Perfume – The story of a Murderer by Patrick-Süskind book review

Never could I have imagined the manner in which the story would be presented, the life that was given to the world of our “hero” and the total contrast this made with his own inhumanity. I have rarely felt so distant and estranged from a book character, which totally reflects his position in his world, the only living creature without a scent, an “abomination” almost inhuman. But for me the most moving thing about this book was the way in which I was suddenly made so aware of the importance of scent in our world. Without it, there is no reality, no third dimension to what we see and feel.
This is definitely worth reading, but be warned, I found this book decidedly eerie and chilling.

It is about smell, all the smells of 18th century Paris, from delicate perfumes to foul stenches. Each scene is described in terms of smell rather than by sight or sound, and I felt that the book was a worthwhile read because of this novel technique alone.

Jean Baptiste Grenouille has no personal smell and was born at a fish market as an illegitimate child. When found, the mother was hanged and Grenouille was given up to Father Terrier for care. It is ironic that a society like this one has a set of laws protecting infants like Grenouille from infanticide, and even executing mothers who attempt it (such as Grenouille’s mother), but still has the belief that infants are not yet human beings. Grenouille’s mother even reflected that sometime, maybe, she would be married and have some “real children”. She did not believe that her illegitimate children were real, since she could not support them and she did not have a husband to give the children a name.

Father Terrier argues from his theological position, which might seem no less cruel, that infants are, even when baptized, not complete souls.  This passage shows how Grenouille was marginalized and considered subhuman from his birth.

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“Impossible! It is absolutely impossible for an infant to be possessed by the devil. An infant is not yet a human being; it is a prehuman being and does not yet possess a fully developed soul. Which is why it is of no interest to the devil. Can he talk already, perhaps? Does he twitch and jerk? Does he move things about in the room? Does some evil stench come from him?”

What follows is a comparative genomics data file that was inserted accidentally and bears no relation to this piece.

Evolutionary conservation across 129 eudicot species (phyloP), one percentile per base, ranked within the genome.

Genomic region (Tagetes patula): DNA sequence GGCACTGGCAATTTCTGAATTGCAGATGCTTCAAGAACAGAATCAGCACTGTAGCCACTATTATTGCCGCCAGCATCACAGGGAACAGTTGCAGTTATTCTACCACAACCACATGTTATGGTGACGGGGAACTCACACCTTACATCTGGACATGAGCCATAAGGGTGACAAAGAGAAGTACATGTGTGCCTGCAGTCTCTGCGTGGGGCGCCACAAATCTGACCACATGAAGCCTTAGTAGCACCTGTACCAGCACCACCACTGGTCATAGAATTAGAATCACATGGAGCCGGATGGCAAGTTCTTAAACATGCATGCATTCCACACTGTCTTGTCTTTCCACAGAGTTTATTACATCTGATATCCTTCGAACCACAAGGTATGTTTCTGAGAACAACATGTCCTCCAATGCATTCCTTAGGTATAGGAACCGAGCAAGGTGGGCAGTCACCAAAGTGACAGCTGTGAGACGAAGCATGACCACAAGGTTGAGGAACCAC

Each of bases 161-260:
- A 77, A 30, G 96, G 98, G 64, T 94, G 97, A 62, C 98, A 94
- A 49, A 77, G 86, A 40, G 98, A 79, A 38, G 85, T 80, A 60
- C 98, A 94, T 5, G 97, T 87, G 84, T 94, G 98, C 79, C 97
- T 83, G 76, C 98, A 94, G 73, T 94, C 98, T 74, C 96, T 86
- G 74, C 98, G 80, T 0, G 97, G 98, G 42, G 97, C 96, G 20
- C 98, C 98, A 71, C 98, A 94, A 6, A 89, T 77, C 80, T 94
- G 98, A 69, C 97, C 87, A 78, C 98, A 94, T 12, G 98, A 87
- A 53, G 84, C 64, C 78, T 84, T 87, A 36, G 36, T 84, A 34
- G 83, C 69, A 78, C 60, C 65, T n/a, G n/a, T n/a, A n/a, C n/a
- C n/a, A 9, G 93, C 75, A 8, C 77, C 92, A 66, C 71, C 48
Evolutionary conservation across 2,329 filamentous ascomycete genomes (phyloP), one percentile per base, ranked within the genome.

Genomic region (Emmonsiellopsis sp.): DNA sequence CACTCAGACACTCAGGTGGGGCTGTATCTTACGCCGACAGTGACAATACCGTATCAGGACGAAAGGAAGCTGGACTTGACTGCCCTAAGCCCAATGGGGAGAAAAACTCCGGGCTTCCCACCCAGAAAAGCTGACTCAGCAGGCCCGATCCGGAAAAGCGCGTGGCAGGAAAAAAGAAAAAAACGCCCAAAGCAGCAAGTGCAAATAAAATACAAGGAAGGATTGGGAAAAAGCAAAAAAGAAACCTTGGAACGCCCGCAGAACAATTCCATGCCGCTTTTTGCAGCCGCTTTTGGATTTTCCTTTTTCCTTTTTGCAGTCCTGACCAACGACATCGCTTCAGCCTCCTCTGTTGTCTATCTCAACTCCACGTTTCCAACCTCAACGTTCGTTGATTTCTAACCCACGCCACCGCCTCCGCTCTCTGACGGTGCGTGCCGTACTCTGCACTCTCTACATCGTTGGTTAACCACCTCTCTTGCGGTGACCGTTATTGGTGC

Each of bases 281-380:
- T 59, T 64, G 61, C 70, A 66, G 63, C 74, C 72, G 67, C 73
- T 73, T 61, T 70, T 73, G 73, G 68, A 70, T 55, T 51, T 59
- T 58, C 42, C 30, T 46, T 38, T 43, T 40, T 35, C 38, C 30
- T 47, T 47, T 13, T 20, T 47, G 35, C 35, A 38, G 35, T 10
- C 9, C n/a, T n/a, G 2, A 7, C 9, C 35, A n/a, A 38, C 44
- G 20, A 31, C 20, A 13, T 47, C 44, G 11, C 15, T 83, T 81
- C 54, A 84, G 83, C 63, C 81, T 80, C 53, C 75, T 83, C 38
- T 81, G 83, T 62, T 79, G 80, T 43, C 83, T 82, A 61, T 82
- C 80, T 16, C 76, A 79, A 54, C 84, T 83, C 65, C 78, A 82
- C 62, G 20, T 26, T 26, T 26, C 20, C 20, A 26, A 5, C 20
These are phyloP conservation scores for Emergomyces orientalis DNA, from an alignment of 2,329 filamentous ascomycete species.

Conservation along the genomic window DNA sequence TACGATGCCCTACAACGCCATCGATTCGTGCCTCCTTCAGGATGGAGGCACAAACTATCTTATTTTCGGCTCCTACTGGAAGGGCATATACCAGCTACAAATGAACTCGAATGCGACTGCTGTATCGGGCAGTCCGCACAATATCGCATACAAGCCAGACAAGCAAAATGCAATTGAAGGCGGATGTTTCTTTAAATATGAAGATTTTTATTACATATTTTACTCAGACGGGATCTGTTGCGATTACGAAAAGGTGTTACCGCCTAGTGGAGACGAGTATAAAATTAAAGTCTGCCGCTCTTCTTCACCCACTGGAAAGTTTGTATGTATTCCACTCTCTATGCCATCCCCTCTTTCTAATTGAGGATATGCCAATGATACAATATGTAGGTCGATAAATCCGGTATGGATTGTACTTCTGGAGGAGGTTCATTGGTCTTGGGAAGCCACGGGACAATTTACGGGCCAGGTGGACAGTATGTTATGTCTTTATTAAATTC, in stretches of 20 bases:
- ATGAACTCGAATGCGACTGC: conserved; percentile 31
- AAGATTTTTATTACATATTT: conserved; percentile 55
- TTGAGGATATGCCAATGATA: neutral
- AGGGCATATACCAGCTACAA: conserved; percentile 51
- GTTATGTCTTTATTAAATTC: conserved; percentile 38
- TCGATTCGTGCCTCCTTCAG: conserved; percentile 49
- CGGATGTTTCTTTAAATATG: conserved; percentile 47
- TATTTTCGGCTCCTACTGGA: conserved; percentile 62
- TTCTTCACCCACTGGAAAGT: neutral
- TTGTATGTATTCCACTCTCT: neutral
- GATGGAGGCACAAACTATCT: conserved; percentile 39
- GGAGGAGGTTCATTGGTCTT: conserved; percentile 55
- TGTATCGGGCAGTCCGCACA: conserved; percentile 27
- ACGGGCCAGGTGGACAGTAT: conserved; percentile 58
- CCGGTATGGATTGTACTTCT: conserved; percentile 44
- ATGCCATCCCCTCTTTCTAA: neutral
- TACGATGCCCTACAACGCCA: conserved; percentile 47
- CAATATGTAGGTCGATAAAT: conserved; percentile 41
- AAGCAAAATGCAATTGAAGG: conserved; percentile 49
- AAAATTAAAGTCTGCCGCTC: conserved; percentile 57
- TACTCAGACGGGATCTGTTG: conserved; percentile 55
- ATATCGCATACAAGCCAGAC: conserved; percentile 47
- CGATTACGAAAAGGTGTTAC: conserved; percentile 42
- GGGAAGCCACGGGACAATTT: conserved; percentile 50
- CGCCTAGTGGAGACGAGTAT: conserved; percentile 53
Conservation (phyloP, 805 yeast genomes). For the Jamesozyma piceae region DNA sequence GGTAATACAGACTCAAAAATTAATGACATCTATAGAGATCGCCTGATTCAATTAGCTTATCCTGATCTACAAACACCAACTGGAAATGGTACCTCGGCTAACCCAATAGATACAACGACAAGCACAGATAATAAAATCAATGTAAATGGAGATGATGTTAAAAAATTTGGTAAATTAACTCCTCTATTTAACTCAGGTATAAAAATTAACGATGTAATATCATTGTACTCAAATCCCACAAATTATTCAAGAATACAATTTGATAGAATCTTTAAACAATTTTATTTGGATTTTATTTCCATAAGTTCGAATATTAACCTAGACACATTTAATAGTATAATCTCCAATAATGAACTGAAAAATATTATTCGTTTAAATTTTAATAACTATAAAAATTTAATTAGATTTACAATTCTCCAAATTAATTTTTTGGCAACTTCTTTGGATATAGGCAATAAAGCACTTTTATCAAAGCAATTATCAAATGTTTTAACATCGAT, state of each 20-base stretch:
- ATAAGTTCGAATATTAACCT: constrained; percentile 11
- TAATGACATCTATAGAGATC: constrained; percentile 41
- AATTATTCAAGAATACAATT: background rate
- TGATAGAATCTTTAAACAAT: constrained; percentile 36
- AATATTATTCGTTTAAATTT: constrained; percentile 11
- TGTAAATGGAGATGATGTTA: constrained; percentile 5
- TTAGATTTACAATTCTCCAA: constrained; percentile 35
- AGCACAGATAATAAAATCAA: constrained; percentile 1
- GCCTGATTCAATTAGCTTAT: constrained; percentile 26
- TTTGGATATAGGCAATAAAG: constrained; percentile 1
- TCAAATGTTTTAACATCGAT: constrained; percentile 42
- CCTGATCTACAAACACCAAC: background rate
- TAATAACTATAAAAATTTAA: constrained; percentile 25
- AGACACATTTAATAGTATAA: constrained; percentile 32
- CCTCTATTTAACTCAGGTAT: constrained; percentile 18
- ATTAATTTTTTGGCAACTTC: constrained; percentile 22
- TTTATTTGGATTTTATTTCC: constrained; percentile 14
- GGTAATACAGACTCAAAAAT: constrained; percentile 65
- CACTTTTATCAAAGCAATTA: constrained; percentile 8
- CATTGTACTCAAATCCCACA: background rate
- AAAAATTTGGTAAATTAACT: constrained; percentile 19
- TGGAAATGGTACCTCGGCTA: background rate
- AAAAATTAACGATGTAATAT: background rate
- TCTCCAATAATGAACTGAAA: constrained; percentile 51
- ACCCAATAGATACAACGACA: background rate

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He was after all only an apprentice, which was to say, a nobody. Strictly speaking, as Baldini explained to him–this was after he had overcome his initial joy at Grenouille’s resurrection–strictly speaking, he was less than a nobody, since a proper apprentice needed to be of faultless, i.e., legitimate, birth, to have relatives of like standing, and to have a certificate of indenture, all of which he lacked.

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Grenouille was marginalized his entire life. Pre-Revolutionary France was not not a meritocracy, and not even Grenouille’s genius at perfume-making could erase the ugly, and socially unacceptable, circumstances of his birth. Everything about Grenouille underlines his lack of humanity; his ugliness, his lack of desire for love, his extraordinary ability to smell, and even his name all separate him from the rest of the characters in the novel.

The fact that Baldini does help Grenouille get the papers of a journeyman in the end is only so that Baldini can be rid of Grenouille forever. Because of his lack of scent, we are led to believe, Grenouille never makes a real connection with another human being so that someone would do something out of love for Grenouille.

In order to get such reactions, Grenouille finds later, he needs to manufacture an artificial scent tailored to the reaction he wants. No one sees Grenouille as human, not even himself; the reader is left to wonder whether this perception has been correct or not.

And even as he spoke, the air around him was saturated with the odor of Amor and Psyche. Odors have a power of persuasion stronger than that of words, appearances, emotions, or will. The persuasive power of an odor cannot be fended off, it enters into us like breath into our lungs, it fills us up, imbues us totally. There is no remedy for it.

Grenouille is, of course, an abhorrent, vicious, loathsome character, and Suskind takes great pains to point this out literally at various intervals throughout the story. However, despite his actions and the way he is described, Suskind cleverly says one thing and shows another, presenting Grenouille as the unquestioned hero of the story, allowing him to come across as, at the very least, sympathetic (if not pitiable), and at most, a man whose single-minded drives and desires leads to the reader outright rooting for him to succeed in his horrific acts.